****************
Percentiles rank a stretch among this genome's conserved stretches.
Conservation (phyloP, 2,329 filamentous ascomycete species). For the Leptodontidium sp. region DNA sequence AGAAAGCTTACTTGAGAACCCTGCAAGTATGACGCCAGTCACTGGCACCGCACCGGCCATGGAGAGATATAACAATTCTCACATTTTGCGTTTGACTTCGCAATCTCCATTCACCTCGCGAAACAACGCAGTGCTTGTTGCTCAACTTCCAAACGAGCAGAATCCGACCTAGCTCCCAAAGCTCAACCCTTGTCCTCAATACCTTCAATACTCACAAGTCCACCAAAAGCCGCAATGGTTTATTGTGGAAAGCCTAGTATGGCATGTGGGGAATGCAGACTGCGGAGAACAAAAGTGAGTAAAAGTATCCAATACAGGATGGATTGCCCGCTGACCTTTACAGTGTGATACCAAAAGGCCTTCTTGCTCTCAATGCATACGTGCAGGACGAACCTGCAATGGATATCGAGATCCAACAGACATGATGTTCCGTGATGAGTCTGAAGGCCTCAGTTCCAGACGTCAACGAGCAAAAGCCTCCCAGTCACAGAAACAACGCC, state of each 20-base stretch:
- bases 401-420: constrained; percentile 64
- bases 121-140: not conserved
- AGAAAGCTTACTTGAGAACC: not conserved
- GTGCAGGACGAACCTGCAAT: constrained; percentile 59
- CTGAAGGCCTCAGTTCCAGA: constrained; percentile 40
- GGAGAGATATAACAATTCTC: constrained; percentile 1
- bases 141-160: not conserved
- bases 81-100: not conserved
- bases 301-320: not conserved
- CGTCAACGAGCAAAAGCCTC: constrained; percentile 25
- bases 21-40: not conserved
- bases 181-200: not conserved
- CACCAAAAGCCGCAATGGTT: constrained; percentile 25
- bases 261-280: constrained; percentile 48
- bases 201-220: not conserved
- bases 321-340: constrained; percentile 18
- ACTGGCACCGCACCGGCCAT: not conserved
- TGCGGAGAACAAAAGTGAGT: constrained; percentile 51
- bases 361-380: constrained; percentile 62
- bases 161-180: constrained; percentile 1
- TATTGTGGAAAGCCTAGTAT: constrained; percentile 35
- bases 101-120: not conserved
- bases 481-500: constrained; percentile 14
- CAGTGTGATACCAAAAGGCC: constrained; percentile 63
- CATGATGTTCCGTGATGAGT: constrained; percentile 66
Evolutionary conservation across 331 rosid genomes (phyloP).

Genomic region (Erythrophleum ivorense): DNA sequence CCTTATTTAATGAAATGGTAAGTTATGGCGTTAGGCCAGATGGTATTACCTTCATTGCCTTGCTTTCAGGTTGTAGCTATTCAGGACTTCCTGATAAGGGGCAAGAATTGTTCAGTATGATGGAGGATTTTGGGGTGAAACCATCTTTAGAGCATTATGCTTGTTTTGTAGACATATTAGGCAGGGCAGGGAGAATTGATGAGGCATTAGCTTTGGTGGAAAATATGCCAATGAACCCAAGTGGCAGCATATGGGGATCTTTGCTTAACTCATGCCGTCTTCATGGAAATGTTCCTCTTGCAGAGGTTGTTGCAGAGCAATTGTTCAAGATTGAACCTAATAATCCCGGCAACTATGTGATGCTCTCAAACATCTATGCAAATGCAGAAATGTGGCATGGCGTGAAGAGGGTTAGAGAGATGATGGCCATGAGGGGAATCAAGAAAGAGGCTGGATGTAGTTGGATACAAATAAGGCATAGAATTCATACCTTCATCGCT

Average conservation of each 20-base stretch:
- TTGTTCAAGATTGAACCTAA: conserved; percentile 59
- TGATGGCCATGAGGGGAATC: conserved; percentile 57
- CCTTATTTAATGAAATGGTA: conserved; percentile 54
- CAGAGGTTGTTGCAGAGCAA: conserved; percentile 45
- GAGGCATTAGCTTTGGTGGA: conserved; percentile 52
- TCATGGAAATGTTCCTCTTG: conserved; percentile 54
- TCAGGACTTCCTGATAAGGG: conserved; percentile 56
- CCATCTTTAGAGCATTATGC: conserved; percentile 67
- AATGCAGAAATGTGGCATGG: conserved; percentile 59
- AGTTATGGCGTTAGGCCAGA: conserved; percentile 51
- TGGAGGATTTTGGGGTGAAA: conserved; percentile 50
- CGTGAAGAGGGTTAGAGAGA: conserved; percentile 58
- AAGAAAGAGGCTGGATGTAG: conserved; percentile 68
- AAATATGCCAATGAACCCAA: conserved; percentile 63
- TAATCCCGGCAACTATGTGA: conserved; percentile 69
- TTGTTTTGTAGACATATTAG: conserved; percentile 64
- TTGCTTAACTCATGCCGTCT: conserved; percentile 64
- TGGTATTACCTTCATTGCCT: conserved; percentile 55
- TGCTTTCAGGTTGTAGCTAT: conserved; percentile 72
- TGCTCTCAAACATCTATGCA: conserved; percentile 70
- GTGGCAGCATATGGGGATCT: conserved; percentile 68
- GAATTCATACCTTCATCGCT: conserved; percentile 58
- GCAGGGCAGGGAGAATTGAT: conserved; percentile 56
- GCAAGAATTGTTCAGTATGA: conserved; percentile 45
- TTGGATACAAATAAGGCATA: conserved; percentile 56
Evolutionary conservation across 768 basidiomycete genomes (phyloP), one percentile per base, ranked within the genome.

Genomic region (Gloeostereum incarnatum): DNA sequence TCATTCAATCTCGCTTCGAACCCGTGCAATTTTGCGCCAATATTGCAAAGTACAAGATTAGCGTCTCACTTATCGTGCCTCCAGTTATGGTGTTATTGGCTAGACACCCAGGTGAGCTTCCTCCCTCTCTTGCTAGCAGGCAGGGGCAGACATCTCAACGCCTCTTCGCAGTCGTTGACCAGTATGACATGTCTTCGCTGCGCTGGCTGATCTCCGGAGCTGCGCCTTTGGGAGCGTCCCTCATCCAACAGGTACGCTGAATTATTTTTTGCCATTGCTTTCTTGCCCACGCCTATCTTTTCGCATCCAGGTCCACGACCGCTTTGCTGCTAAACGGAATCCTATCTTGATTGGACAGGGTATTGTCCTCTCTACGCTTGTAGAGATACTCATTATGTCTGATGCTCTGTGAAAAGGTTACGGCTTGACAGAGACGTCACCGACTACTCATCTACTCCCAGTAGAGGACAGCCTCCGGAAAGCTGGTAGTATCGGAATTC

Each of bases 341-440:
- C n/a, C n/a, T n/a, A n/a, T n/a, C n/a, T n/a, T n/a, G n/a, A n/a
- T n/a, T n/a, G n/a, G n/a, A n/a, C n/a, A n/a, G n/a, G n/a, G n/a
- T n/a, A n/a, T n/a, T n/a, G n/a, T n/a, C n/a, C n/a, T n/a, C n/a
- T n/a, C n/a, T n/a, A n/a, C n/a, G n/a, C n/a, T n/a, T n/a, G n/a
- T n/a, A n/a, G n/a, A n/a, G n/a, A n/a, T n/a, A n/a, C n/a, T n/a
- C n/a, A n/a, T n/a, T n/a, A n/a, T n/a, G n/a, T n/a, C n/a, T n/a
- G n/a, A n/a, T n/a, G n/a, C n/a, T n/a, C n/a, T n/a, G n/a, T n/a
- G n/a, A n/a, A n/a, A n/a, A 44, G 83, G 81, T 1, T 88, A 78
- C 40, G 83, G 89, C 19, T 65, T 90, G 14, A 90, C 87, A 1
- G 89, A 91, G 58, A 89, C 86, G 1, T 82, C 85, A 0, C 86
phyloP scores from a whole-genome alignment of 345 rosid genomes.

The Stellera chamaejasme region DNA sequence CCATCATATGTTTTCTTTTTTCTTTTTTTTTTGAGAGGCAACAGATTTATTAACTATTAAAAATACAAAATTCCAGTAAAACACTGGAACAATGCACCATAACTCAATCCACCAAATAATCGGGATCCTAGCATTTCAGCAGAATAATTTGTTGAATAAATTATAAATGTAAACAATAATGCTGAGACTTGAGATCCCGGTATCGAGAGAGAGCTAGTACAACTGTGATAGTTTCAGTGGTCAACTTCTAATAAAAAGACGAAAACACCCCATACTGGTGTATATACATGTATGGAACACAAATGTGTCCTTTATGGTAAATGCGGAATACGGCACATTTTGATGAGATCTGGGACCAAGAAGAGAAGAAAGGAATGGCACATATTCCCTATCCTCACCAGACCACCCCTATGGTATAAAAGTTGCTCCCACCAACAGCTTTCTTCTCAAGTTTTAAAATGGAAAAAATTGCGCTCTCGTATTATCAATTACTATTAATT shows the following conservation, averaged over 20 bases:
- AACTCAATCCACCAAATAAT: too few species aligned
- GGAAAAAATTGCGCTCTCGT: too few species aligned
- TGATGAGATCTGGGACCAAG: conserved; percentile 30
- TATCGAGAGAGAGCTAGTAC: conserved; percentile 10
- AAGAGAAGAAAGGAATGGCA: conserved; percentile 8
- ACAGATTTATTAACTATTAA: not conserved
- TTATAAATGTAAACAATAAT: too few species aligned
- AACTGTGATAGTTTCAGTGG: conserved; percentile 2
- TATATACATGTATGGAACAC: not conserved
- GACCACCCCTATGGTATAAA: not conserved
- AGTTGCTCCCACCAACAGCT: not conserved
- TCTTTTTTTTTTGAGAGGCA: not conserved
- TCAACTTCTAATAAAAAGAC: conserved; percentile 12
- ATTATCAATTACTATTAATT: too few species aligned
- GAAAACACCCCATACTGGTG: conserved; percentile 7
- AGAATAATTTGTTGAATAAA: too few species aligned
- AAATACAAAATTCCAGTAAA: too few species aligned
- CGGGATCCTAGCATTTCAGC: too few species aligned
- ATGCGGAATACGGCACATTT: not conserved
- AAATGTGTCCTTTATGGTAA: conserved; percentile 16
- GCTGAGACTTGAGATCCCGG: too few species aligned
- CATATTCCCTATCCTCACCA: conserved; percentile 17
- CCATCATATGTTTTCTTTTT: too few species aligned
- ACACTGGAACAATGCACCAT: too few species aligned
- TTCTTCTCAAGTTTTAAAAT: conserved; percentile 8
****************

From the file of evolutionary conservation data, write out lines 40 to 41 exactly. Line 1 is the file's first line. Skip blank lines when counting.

- AGTTATGGCGTTAGGCCAGA: conserved; percentile 51
- TGGAGGATTTTGGGGTGAAA: conserved; percentile 50